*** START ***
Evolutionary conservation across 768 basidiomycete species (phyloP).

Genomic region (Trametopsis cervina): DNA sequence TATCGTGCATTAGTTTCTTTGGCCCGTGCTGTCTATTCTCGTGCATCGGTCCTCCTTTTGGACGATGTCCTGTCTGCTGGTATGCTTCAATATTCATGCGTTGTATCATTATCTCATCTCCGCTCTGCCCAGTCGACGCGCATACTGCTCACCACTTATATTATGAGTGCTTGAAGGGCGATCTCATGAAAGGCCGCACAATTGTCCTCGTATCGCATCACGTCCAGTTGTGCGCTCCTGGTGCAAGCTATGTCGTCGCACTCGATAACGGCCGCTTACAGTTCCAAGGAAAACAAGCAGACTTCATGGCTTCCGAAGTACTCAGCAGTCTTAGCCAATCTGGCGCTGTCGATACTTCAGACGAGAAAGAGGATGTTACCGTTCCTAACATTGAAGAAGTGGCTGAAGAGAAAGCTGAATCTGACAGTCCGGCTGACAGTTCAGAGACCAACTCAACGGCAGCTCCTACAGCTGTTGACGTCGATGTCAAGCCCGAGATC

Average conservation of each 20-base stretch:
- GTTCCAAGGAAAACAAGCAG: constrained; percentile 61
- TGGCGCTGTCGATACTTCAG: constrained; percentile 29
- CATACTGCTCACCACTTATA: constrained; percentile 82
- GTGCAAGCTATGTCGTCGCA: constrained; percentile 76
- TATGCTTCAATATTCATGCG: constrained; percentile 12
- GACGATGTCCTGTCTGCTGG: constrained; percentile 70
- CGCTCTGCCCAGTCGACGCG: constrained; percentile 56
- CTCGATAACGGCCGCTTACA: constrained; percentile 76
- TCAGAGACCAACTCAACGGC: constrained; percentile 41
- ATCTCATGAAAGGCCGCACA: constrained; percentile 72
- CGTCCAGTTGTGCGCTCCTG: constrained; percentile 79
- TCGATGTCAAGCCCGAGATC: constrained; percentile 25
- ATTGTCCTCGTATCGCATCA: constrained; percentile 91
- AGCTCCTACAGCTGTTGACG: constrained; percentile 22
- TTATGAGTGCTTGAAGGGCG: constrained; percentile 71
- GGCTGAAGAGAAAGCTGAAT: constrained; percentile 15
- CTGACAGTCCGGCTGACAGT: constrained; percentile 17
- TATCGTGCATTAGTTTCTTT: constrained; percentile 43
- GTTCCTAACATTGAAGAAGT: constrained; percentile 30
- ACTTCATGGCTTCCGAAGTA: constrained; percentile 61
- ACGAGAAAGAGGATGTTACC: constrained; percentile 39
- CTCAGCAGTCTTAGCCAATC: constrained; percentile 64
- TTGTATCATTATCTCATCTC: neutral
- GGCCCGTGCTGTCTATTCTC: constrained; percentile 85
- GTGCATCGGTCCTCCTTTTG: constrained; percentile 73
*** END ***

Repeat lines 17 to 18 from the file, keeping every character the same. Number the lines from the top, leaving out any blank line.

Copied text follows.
- AGCTCCTACAGCTGTTGACG: constrained; percentile 22
- TTATGAGTGCTTGAAGGGCG: constrained; percentile 71